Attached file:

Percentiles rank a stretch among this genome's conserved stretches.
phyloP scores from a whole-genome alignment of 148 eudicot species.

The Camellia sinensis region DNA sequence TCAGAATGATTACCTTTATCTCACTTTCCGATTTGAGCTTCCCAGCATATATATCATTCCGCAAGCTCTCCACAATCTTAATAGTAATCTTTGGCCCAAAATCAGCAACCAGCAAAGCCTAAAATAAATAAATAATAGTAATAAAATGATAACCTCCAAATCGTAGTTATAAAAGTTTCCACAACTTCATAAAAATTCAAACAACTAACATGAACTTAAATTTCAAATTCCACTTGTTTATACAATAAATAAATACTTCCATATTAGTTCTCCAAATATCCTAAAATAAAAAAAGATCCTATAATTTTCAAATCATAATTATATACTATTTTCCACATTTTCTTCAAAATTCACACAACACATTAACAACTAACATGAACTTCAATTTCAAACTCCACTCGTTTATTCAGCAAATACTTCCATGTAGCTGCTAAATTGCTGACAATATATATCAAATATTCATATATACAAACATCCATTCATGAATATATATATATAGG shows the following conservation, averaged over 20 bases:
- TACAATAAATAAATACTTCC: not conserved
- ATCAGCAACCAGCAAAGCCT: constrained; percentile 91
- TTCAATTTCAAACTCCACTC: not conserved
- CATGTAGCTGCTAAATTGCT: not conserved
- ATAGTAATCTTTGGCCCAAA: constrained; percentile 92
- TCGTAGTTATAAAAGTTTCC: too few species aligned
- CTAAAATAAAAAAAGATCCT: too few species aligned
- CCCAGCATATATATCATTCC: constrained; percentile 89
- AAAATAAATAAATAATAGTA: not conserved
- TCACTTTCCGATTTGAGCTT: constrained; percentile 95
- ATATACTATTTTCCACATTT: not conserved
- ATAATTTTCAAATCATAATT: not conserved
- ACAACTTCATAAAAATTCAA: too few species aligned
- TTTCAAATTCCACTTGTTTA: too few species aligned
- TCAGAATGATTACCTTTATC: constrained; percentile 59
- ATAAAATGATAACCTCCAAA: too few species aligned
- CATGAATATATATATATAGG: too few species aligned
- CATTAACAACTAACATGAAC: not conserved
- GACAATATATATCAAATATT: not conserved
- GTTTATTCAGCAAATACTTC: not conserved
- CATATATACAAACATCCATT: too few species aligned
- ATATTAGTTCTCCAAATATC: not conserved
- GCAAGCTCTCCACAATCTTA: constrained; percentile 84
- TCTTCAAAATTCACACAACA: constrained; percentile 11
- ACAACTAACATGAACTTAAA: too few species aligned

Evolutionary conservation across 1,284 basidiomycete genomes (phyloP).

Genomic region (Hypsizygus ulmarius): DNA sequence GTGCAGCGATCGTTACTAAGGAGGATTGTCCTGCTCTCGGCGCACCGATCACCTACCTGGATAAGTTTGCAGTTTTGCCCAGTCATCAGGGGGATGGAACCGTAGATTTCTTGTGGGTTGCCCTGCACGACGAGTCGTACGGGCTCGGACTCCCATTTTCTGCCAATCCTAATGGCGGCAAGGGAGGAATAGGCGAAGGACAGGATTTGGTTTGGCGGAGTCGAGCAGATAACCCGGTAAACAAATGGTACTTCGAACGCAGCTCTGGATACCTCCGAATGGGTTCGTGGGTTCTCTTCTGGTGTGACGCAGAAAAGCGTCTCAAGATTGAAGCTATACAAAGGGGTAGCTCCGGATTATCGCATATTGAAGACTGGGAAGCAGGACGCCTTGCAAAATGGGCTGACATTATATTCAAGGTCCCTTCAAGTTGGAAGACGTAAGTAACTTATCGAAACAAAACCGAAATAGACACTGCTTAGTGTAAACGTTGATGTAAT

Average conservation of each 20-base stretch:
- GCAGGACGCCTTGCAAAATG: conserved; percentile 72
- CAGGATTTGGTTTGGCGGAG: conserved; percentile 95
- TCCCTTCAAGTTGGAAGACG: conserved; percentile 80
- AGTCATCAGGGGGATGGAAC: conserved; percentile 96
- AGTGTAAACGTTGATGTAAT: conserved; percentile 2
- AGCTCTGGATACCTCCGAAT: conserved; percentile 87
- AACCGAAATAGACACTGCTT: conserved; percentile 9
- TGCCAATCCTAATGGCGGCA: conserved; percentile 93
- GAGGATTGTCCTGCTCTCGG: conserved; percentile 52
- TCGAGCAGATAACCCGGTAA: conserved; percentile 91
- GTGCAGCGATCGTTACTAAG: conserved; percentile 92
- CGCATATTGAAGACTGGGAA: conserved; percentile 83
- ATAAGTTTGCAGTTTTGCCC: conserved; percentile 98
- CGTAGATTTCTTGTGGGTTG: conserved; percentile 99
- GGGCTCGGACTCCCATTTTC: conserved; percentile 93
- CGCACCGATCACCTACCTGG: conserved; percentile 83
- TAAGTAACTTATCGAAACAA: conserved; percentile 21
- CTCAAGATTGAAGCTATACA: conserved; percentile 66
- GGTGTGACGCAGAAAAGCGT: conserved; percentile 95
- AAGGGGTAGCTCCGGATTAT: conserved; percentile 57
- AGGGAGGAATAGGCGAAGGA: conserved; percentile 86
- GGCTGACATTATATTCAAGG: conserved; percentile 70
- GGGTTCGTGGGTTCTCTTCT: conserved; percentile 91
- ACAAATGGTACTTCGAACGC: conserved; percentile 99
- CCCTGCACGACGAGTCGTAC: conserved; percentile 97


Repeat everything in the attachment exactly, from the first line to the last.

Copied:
Percentiles rank a stretch among this genome's conserved stretches.
phyloP scores from a whole-genome alignment of 148 eudicot species.

The Camellia sinensis region DNA sequence TCAGAATGATTACCTTTATCTCACTTTCCGATTTGAGCTTCCCAGCATATATATCATTCCGCAAGCTCTCCACAATCTTAATAGTAATCTTTGGCCCAAAATCAGCAACCAGCAAAGCCTAAAATAAATAAATAATAGTAATAAAATGATAACCTCCAAATCGTAGTTATAAAAGTTTCCACAACTTCATAAAAATTCAAACAACTAACATGAACTTAAATTTCAAATTCCACTTGTTTATACAATAAATAAATACTTCCATATTAGTTCTCCAAATATCCTAAAATAAAAAAAGATCCTATAATTTTCAAATCATAATTATATACTATTTTCCACATTTTCTTCAAAATTCACACAACACATTAACAACTAACATGAACTTCAATTTCAAACTCCACTCGTTTATTCAGCAAATACTTCCATGTAGCTGCTAAATTGCTGACAATATATATCAAATATTCATATATACAAACATCCATTCATGAATATATATATATAGG shows the following conservation, averaged over 20 bases:
- TACAATAAATAAATACTTCC: not conserved
- ATCAGCAACCAGCAAAGCCT: constrained; percentile 91
- TTCAATTTCAAACTCCACTC: not conserved
- CATGTAGCTGCTAAATTGCT: not conserved
- ATAGTAATCTTTGGCCCAAA: constrained; percentile 92
- TCGTAGTTATAAAAGTTTCC: too few species aligned
- CTAAAATAAAAAAAGATCCT: too few species aligned
- CCCAGCATATATATCATTCC: constrained; percentile 89
- AAAATAAATAAATAATAGTA: not conserved
- TCACTTTCCGATTTGAGCTT: constrained; percentile 95
- ATATACTATTTTCCACATTT: not conserved
- ATAATTTTCAAATCATAATT: not conserved
- ACAACTTCATAAAAATTCAA: too few species aligned
- TTTCAAATTCCACTTGTTTA: too few species aligned
- TCAGAATGATTACCTTTATC: constrained; percentile 59
- ATAAAATGATAACCTCCAAA: too few species aligned
- CATGAATATATATATATAGG: too few species aligned
- CATTAACAACTAACATGAAC: not conserved
- GACAATATATATCAAATATT: not conserved
- GTTTATTCAGCAAATACTTC: not conserved
- CATATATACAAACATCCATT: too few species aligned
- ATATTAGTTCTCCAAATATC: not conserved
- GCAAGCTCTCCACAATCTTA: constrained; percentile 84
- TCTTCAAAATTCACACAACA: constrained; percentile 11
- ACAACTAACATGAACTTAAA: too few species aligned

Evolutionary conservation across 1,284 basidiomycete genomes (phyloP).

Genomic region (Hypsizygus ulmarius): DNA sequence GTGCAGCGATCGTTACTAAGGAGGATTGTCCTGCTCTCGGCGCACCGATCACCTACCTGGATAAGTTTGCAGTTTTGCCCAGTCATCAGGGGGATGGAACCGTAGATTTCTTGTGGGTTGCCCTGCACGACGAGTCGTACGGGCTCGGACTCCCATTTTCTGCCAATCCTAATGGCGGCAAGGGAGGAATAGGCGAAGGACAGGATTTGGTTTGGCGGAGTCGAGCAGATAACCCGGTAAACAAATGGTACTTCGAACGCAGCTCTGGATACCTCCGAATGGGTTCGTGGGTTCTCTTCTGGTGTGACGCAGAAAAGCGTCTCAAGATTGAAGCTATACAAAGGGGTAGCTCCGGATTATCGCATATTGAAGACTGGGAAGCAGGACGCCTTGCAAAATGGGCTGACATTATATTCAAGGTCCCTTCAAGTTGGAAGACGTAAGTAACTTATCGAAACAAAACCGAAATAGACACTGCTTAGTGTAAACGTTGATGTAAT

Average conservation of each 20-base stretch:
- GCAGGACGCCTTGCAAAATG: conserved; percentile 72
- CAGGATTTGGTTTGGCGGAG: conserved; percentile 95
- TCCCTTCAAGTTGGAAGACG: conserved; percentile 80
- AGTCATCAGGGGGATGGAAC: conserved; percentile 96
- AGTGTAAACGTTGATGTAAT: conserved; percentile 2
- AGCTCTGGATACCTCCGAAT: conserved; percentile 87
- AACCGAAATAGACACTGCTT: conserved; percentile 9
- TGCCAATCCTAATGGCGGCA: conserved; percentile 93
- GAGGATTGTCCTGCTCTCGG: conserved; percentile 52
- TCGAGCAGATAACCCGGTAA: conserved; percentile 91
- GTGCAGCGATCGTTACTAAG: conserved; percentile 92
- CGCATATTGAAGACTGGGAA: conserved; percentile 83
- ATAAGTTTGCAGTTTTGCCC: conserved; percentile 98
- CGTAGATTTCTTGTGGGTTG: conserved; percentile 99
- GGGCTCGGACTCCCATTTTC: conserved; percentile 93
- CGCACCGATCACCTACCTGG: conserved; percentile 83
- TAAGTAACTTATCGAAACAA: conserved; percentile 21
- CTCAAGATTGAAGCTATACA: conserved; percentile 66
- GGTGTGACGCAGAAAAGCGT: conserved; percentile 95
- AAGGGGTAGCTCCGGATTAT: conserved; percentile 57
- AGGGAGGAATAGGCGAAGGA: conserved; percentile 86
- GGCTGACATTATATTCAAGG: conserved; percentile 70
- GGGTTCGTGGGTTCTCTTCT: conserved; percentile 91
- ACAAATGGTACTTCGAACGC: conserved; percentile 99
- CCCTGCACGACGAGTCGTAC: conserved; percentile 97